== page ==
by • May 7, 2020
APIs (Application Performance Interfaces) have changed the way we build applications, and they’ve changed how applications communicate with each other. Essentially, APIs give enterprises the agility to rapidly and cost-effectively incorporate new services and updates into their applications and IT infrastructures.
Due to the tremendous advantages of API-based design, nearly every SaaS (Software as a Service) platform exposes APIs so enterprises and app developers can quickly integrate their solutions. Nevertheless, the immense proliferation of APIs is difficult to organize without an API management solution.
In this article, we’ll take a look at the six most important ways API management can help your enterprise achieve its app and IT development goals.
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An API management solution helps you secure and control access to the data you expose to third-party services. For example, whether you’re connecting to a supply chain partner or a third-party SaaS, an API Manager like DreamFactory lets you instantly implement different authentication solutions:
“Secure every API endpoint behind Active Directory, OAuth2, Okta, OpenID Connect, and more; restrict capabilities using role associations for role-Based Access Controls; easily manage API keys; and, deploy behind firewalls and in air-gapped environments.”
Beyond authenticating access, you also need rules and strategies to prevent attacks and make sure sensitive information doesn’t leak into the wrong hands accidentally or intentionally. Here, API management tools allow you to standardized data security for your enterprise systems and ensure that all connections with third-party APIs adhere to those standards. If you’re following a common standard like GDPR, CCPD, SOC2 — or a unique security standard of your own — an API manager will strictly conform to these parameters for all API connections.
Not all APIs are the same and this can present challenges and slowdowns when it comes to setting up API connections. If you need to connect to various SOAP or REST APIs, the API manager will normalize and perform the different conversions needed for the disparate messaging protocols you’re dealing with.
In the case of DreamFactory, the platform allows you to automatically convert SOAP API to REST API — which allows you to eliminate the biggest bottleneck in modern IT. By instantly creating and automatically creating a secure, standardized, reusable, fully documented, and live REST API for any database, the DreamFactory API manager lets you integrate disparate APIs into your projects, and launch them in a matter of weeks — not the months it usually takes.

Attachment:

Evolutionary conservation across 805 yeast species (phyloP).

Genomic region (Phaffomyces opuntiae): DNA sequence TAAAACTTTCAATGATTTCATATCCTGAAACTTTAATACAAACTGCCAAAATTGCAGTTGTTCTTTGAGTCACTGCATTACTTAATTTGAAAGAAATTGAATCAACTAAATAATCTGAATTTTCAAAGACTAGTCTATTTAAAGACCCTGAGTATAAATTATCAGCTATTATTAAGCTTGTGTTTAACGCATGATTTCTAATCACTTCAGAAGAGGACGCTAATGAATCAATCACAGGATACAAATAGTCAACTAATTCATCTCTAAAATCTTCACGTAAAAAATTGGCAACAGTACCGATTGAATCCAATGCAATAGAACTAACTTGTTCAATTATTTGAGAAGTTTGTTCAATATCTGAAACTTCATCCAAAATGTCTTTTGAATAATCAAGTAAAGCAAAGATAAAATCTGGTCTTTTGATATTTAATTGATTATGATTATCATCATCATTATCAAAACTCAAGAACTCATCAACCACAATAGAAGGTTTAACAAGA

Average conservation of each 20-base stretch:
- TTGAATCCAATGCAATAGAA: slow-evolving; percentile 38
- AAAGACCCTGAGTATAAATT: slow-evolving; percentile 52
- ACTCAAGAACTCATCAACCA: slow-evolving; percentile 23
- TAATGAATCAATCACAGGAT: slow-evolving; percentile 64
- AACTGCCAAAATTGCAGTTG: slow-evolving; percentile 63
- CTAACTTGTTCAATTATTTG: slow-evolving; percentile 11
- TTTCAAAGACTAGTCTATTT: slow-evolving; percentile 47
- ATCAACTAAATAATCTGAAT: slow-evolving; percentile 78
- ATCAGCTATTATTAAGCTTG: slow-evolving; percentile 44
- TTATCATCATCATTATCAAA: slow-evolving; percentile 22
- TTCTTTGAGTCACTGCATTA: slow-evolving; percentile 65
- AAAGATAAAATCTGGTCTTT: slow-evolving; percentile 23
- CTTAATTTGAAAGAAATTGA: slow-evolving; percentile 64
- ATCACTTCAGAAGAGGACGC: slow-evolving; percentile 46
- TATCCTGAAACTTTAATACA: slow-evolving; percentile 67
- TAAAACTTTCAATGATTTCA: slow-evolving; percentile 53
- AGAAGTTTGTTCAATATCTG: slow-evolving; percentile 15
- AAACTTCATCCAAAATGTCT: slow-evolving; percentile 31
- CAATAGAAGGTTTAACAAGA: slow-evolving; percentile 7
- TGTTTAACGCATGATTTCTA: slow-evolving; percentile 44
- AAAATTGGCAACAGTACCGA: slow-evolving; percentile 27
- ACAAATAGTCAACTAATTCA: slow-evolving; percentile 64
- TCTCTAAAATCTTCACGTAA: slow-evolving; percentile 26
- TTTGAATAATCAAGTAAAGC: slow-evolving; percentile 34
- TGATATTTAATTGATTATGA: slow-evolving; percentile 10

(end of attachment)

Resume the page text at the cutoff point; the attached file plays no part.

Here’s how simple it is to convert SOAP to REST with DreamFactory:
API management tools offer advanced monitoring through their logging and audit trail features for easier troubleshooting. Logging allows you to pinpoint system problems before they grow into a full-blown failure or outage. Audit trails help you figure out what went wrong after a serious problem has occurred.
An API manager can set up different kinds of logs and audit trails depending on the needs of the project. Logging usually relates to program-level instances, like administrator actions and abnormal events that developers can use for troubleshooting and debugging software. Audit trails usually relate to user actions, like changing an entry in the database by ‘Username’ at ‘12:00 p.m.’ on ‘May 7, 2020.’ At the end of the day, this kind of information is vital for keeping your systems running, and getting them fixed as quickly as possible after an emergency.
An API manager can monitor APIs and implement API rate limiting, API quotas, and spike arrest features to prevent your internal systems from getting shut down by too much traffic. According to Nordicapis:
“Rate limiting is a critical component of an API product’s scalability. API owners typically measure processing limits in Transactions Per Second (TPS). Some systems may have physical limitations on data transference. Both are part of the Backend Rate Limiting. To prevent an API from being overwhelmed, API owners often enforce a limit on the number of requests, or the quantity of data clients can consume. This is called Application Rate Limiting. If a user sends too many requests, API rate limiting can throttle client connections instead of disconnecting them immediately. Throttling lets clients still use your services while still protecting your API.”